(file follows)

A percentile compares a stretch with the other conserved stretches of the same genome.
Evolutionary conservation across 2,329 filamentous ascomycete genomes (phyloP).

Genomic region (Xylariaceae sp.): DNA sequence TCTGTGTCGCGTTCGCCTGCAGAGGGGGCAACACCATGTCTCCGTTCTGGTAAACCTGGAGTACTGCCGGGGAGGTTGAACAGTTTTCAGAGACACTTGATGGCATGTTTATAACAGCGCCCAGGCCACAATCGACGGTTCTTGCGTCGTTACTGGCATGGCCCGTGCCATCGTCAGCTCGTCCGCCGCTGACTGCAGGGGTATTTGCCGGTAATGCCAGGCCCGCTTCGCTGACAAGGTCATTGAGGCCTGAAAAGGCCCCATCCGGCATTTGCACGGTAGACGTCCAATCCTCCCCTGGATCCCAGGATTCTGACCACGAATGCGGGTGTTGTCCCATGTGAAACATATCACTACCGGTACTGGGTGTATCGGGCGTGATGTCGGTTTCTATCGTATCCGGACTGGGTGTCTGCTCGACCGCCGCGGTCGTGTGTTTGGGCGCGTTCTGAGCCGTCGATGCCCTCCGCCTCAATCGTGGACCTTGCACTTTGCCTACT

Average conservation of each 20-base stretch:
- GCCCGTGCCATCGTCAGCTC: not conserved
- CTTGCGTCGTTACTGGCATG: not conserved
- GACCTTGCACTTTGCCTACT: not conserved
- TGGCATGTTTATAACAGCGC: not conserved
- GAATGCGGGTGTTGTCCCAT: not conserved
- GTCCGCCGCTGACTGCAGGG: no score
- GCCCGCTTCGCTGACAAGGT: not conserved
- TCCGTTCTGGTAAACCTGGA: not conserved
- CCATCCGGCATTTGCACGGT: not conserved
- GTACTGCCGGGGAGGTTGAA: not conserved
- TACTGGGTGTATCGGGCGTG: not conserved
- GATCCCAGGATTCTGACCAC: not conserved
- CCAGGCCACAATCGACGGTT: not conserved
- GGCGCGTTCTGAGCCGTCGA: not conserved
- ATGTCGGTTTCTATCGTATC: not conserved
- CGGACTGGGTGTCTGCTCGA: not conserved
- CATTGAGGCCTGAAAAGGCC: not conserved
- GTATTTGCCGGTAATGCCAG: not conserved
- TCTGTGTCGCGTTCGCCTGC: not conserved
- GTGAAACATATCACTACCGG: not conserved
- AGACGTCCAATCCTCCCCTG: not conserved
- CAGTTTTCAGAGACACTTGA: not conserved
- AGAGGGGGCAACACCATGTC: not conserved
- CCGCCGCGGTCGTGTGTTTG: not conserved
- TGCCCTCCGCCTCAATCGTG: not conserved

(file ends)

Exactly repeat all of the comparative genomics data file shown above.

A percentile compares a stretch with the other conserved stretches of the same genome.
Evolutionary conservation across 2,329 filamentous ascomycete genomes (phyloP).

Genomic region (Xylariaceae sp.): DNA sequence TCTGTGTCGCGTTCGCCTGCAGAGGGGGCAACACCATGTCTCCGTTCTGGTAAACCTGGAGTACTGCCGGGGAGGTTGAACAGTTTTCAGAGACACTTGATGGCATGTTTATAACAGCGCCCAGGCCACAATCGACGGTTCTTGCGTCGTTACTGGCATGGCCCGTGCCATCGTCAGCTCGTCCGCCGCTGACTGCAGGGGTATTTGCCGGTAATGCCAGGCCCGCTTCGCTGACAAGGTCATTGAGGCCTGAAAAGGCCCCATCCGGCATTTGCACGGTAGACGTCCAATCCTCCCCTGGATCCCAGGATTCTGACCACGAATGCGGGTGTTGTCCCATGTGAAACATATCACTACCGGTACTGGGTGTATCGGGCGTGATGTCGGTTTCTATCGTATCCGGACTGGGTGTCTGCTCGACCGCCGCGGTCGTGTGTTTGGGCGCGTTCTGAGCCGTCGATGCCCTCCGCCTCAATCGTGGACCTTGCACTTTGCCTACT

Average conservation of each 20-base stretch:
- GCCCGTGCCATCGTCAGCTC: not conserved
- CTTGCGTCGTTACTGGCATG: not conserved
- GACCTTGCACTTTGCCTACT: not conserved
- TGGCATGTTTATAACAGCGC: not conserved
- GAATGCGGGTGTTGTCCCAT: not conserved
- GTCCGCCGCTGACTGCAGGG: no score
- GCCCGCTTCGCTGACAAGGT: not conserved
- TCCGTTCTGGTAAACCTGGA: not conserved
- CCATCCGGCATTTGCACGGT: not conserved
- GTACTGCCGGGGAGGTTGAA: not conserved
- TACTGGGTGTATCGGGCGTG: not conserved
- GATCCCAGGATTCTGACCAC: not conserved
- CCAGGCCACAATCGACGGTT: not conserved
- GGCGCGTTCTGAGCCGTCGA: not conserved
- ATGTCGGTTTCTATCGTATC: not conserved
- CGGACTGGGTGTCTGCTCGA: not conserved
- CATTGAGGCCTGAAAAGGCC: not conserved
- GTATTTGCCGGTAATGCCAG: not conserved
- TCTGTGTCGCGTTCGCCTGC: not conserved
- GTGAAACATATCACTACCGG: not conserved
- AGACGTCCAATCCTCCCCTG: not conserved
- CAGTTTTCAGAGACACTTGA: not conserved
- AGAGGGGGCAACACCATGTC: not conserved
- CCGCCGCGGTCGTGTGTTTG: not conserved
- TGCCCTCCGCCTCAATCGTG: not conserved